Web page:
Senators push for Positive Train Control extension
August 07, 2013
A little more than a month ago, Association of American Railroads (AAR) President and CEO Ed Hamberger told a Senate Commerce Committee panel that the 2015 target date for railroads to install Positive Train Control (PTC) technology may be somewhat overly ambitious.
It appears that the committee was listening, with Ranking Member John Thune (R-SD) and Senators Roy Blunt (R-MO), Claire McCaskill (D-MO), and Mark Pryor (D-AR) recently introducing legislation, entitled the Positive Train Control Extension Bill, that would push back the statutory deadline for PTC implementation on roughly 50,000 miles of U.S. railroads to December 31, 2020 as well as offer up an optional two-year extension should approval from the Federal Railroad Administration be granted.
Also covered in this bill, according to its language, would be an extension for short line railroads that operate on PTC-mandated track.
“This bill ensures that safety for rail passengers and secure freight transportation remains a priority while the FRA moves forward in implementing PTC,” said Thune in a statement. “I understand that this bill is a starting point and I will continue to work with my colleagues, the FRA, railroads, and industry stakeholders to ensure that PTC is implemented in a safe and timely manner.”
The objective of PTC systems is to prevent train-to-train collisions, overspeed derailments, and incursions into roadway work limits. PTC sends and receives a continuous stream of data transmitted by wireless signals about the location, speed, and direction of trains, according to the Federal Railroad Administration (FRA). PTC systems, added the FRA, utilize advanced technologies including digital radio links, global positioning systems and wayside computer control systems that aid dispatchers and train crews in safely managing train movements.
A mandate for PTC systems was included in House and Senate legislation-H.R. 2095/S. 1889, The Rail Safety and Improvement Act of 2008. The legislation was passed shortly after a September 12, 2008 collision between a freight train and a commuter train in Los Angeles. And it calls for passenger and certain hazmat rail lines to take effect by 2015 and authorizes $250 million in Federal grants.
In a report submitted to Congress by the Federal Railroad Administration (FRA) in August 2012, the FRA stated that although the initial PTC Implementation Plans (PTCIP) submitted by the applicable railroads to the Federal Railroad Administration (FRA) for approval stated they would complete implementation by the 2015 deadline, all of the plans were based on the assumption that there would be no technical or programmatic issues in the design, development, integration, deployment, and testing of the PTC systems they adopted.
“However, since FRA approved the PTCIPs, both freight and passenger railroads have encountered significant technical and programmatic issues that make accomplishment of these plans questionable,” the report noted. “Given the current state of development and availability of the required hardware and software, along with deployment considerations, most railroads will likely not be able to complete full RSIA-required implementation of PTC by December 31, 2015. Partial deployment of PTC can likely be achieved; however, the extent of which is dependent upon successful resolution of known technical and programmatic issues and any new emergent issues.”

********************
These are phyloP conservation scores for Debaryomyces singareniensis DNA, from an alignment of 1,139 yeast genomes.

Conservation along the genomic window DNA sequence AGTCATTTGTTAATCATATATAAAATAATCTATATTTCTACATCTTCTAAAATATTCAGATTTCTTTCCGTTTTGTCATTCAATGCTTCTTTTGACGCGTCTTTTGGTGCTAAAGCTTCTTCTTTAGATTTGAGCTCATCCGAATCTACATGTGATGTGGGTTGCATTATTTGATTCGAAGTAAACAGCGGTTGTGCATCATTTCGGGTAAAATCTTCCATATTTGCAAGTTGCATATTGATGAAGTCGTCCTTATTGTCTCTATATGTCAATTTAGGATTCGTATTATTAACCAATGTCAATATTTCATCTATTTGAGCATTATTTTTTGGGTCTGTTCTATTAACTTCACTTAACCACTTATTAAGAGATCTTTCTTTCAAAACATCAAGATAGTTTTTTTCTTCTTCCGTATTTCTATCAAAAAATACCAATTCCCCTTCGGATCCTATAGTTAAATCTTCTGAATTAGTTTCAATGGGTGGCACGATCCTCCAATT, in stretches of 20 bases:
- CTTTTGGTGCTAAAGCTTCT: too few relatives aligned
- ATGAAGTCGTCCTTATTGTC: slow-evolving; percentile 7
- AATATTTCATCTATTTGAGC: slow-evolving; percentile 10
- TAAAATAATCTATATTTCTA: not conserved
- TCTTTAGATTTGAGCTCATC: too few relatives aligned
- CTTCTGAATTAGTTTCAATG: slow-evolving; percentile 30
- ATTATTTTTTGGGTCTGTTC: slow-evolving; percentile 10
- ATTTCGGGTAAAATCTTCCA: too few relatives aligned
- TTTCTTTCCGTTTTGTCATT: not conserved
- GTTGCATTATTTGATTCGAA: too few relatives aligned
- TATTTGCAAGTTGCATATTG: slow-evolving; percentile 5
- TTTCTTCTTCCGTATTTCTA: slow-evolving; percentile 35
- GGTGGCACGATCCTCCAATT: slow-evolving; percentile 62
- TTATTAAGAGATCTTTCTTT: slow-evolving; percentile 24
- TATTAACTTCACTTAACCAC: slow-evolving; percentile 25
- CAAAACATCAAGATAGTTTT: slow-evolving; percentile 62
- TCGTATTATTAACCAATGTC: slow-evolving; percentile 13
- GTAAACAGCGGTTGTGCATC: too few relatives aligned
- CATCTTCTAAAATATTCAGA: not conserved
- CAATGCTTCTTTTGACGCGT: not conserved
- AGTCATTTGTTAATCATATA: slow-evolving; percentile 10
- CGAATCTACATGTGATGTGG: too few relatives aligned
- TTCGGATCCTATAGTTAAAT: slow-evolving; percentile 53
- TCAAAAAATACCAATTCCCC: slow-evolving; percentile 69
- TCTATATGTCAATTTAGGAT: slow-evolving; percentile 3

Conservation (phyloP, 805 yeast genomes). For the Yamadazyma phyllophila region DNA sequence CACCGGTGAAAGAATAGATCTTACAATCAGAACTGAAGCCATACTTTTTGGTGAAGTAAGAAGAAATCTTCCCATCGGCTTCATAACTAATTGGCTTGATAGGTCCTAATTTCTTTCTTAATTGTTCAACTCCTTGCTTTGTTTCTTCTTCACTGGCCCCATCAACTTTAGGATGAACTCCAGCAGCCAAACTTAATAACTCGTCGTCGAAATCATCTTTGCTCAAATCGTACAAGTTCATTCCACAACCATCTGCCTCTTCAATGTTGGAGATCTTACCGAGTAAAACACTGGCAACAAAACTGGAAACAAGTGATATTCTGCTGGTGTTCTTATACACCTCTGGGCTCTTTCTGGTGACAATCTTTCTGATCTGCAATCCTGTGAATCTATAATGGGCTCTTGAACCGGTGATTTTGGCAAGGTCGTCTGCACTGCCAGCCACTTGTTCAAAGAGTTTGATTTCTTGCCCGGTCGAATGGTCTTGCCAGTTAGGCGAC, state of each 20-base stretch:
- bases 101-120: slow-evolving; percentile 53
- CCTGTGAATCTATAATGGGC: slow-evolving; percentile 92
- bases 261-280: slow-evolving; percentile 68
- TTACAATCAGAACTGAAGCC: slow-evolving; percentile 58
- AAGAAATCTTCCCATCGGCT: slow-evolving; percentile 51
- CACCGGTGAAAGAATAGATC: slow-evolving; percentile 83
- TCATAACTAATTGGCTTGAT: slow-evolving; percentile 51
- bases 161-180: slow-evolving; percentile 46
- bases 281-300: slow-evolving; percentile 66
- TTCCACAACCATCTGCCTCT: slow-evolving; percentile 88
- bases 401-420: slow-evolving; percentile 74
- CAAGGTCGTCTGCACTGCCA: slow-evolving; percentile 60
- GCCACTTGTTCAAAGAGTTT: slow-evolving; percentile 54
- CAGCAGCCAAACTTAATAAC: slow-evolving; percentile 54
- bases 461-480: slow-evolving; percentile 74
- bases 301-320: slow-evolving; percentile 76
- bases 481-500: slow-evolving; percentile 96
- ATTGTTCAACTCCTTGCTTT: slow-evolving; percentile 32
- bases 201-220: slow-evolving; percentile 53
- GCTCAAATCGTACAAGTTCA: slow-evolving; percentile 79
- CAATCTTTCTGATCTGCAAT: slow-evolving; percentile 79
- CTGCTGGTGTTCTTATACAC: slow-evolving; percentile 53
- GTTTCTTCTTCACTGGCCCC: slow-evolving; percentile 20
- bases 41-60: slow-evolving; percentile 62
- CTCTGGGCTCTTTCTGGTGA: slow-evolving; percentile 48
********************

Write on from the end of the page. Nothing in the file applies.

The report identified as technical obstacles—to date—relating to PTC implementation: communications spectrum availability; radio availability; design specification availability; back office server and dispatch availability; track database verification; installation engineering; and reliability and availability. And it added that there are two obstacles related to programming, including budgeting and contracting and stakeholder availability.
“A lot of progress toward implementing PTC has been made to date and railroads are working extremely hard to meet the 2015 deadline, collaborating with federal regulators and suppliers all throughout the process,” AAR’s Hamberger told the senate panel last month. “There will be a lot of PTC implemented throughout the nation’s rail network by 2015, but there will not be a fully interoperable system in place by then. While the deadline is important and something we never lose sight of, it is paramount that we end up with a PTC system that allows for the safe passage of both passengers and freight.”
Hamberger also explained to the panel that roughly $2.8 billion has been spent since 2008 on implementing PTC technology in an effort to meet the December 2015 deadline as mandated by the Rail Safety Improvement Act. But because of technological and non-technological challenges that have arisen throughout the implementation process, freight railroads have determined it will not be possible to have a fully interoperable nationwide PTC system up and running by the 2015 deadline, adding that the current 2015 deadline should be extended by at least three years, to Dec. 31, 2018, with flexibility given to the Secretary of the Department of Transportation to consider additional extensions should they be deemed necessary.
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